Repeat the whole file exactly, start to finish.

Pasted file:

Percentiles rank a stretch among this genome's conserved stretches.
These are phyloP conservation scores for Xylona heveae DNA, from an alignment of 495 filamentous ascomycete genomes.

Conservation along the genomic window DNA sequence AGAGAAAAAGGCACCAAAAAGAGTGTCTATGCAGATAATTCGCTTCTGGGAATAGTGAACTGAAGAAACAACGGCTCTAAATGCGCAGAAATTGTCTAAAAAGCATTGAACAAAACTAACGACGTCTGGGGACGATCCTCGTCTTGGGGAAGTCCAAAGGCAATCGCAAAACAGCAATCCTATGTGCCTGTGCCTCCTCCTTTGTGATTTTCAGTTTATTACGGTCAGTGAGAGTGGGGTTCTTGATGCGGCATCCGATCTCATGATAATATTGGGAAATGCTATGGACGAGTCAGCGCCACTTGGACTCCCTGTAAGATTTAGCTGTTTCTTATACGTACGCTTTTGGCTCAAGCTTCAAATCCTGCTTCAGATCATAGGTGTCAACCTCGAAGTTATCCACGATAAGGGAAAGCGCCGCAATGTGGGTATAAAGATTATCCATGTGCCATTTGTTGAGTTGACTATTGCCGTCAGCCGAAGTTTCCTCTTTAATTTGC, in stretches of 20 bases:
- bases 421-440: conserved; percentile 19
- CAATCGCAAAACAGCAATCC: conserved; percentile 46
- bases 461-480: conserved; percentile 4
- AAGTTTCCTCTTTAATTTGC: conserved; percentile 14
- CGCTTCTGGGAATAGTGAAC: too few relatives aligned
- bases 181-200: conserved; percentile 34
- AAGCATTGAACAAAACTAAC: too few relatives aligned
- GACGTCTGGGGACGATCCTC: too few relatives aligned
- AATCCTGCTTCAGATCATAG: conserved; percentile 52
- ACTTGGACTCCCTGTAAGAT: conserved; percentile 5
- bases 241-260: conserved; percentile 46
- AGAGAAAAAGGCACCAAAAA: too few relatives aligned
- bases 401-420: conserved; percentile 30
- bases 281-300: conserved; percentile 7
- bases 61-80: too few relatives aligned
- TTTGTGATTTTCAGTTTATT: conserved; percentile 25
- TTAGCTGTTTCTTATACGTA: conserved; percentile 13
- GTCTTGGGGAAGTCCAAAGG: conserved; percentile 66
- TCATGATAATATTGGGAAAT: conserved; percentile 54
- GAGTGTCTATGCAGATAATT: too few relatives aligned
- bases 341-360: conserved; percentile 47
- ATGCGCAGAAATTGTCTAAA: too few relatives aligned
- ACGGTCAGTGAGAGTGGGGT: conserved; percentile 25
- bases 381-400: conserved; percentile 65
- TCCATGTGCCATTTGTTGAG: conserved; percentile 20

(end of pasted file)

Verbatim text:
Percentiles rank a stretch among this genome's conserved stretches.
These are phyloP conservation scores for Xylona heveae DNA, from an alignment of 495 filamentous ascomycete genomes.

Conservation along the genomic window DNA sequence AGAGAAAAAGGCACCAAAAAGAGTGTCTATGCAGATAATTCGCTTCTGGGAATAGTGAACTGAAGAAACAACGGCTCTAAATGCGCAGAAATTGTCTAAAAAGCATTGAACAAAACTAACGACGTCTGGGGACGATCCTCGTCTTGGGGAAGTCCAAAGGCAATCGCAAAACAGCAATCCTATGTGCCTGTGCCTCCTCCTTTGTGATTTTCAGTTTATTACGGTCAGTGAGAGTGGGGTTCTTGATGCGGCATCCGATCTCATGATAATATTGGGAAATGCTATGGACGAGTCAGCGCCACTTGGACTCCCTGTAAGATTTAGCTGTTTCTTATACGTACGCTTTTGGCTCAAGCTTCAAATCCTGCTTCAGATCATAGGTGTCAACCTCGAAGTTATCCACGATAAGGGAAAGCGCCGCAATGTGGGTATAAAGATTATCCATGTGCCATTTGTTGAGTTGACTATTGCCGTCAGCCGAAGTTTCCTCTTTAATTTGC, in stretches of 20 bases:
- bases 421-440: conserved; percentile 19
- CAATCGCAAAACAGCAATCC: conserved; percentile 46
- bases 461-480: conserved; percentile 4
- AAGTTTCCTCTTTAATTTGC: conserved; percentile 14
- CGCTTCTGGGAATAGTGAAC: too few relatives aligned
- bases 181-200: conserved; percentile 34
- AAGCATTGAACAAAACTAAC: too few relatives aligned
- GACGTCTGGGGACGATCCTC: too few relatives aligned
- AATCCTGCTTCAGATCATAG: conserved; percentile 52
- ACTTGGACTCCCTGTAAGAT: conserved; percentile 5
- bases 241-260: conserved; percentile 46
- AGAGAAAAAGGCACCAAAAA: too few relatives aligned
- bases 401-420: conserved; percentile 30
- bases 281-300: conserved; percentile 7
- bases 61-80: too few relatives aligned
- TTTGTGATTTTCAGTTTATT: conserved; percentile 25
- TTAGCTGTTTCTTATACGTA: conserved; percentile 13
- GTCTTGGGGAAGTCCAAAGG: conserved; percentile 66
- TCATGATAATATTGGGAAAT: conserved; percentile 54
- GAGTGTCTATGCAGATAATT: too few relatives aligned
- bases 341-360: conserved; percentile 47
- ATGCGCAGAAATTGTCTAAA: too few relatives aligned
- ACGGTCAGTGAGAGTGGGGT: conserved; percentile 25
- bases 381-400: conserved; percentile 65
- TCCATGTGCCATTTGTTGAG: conserved; percentile 20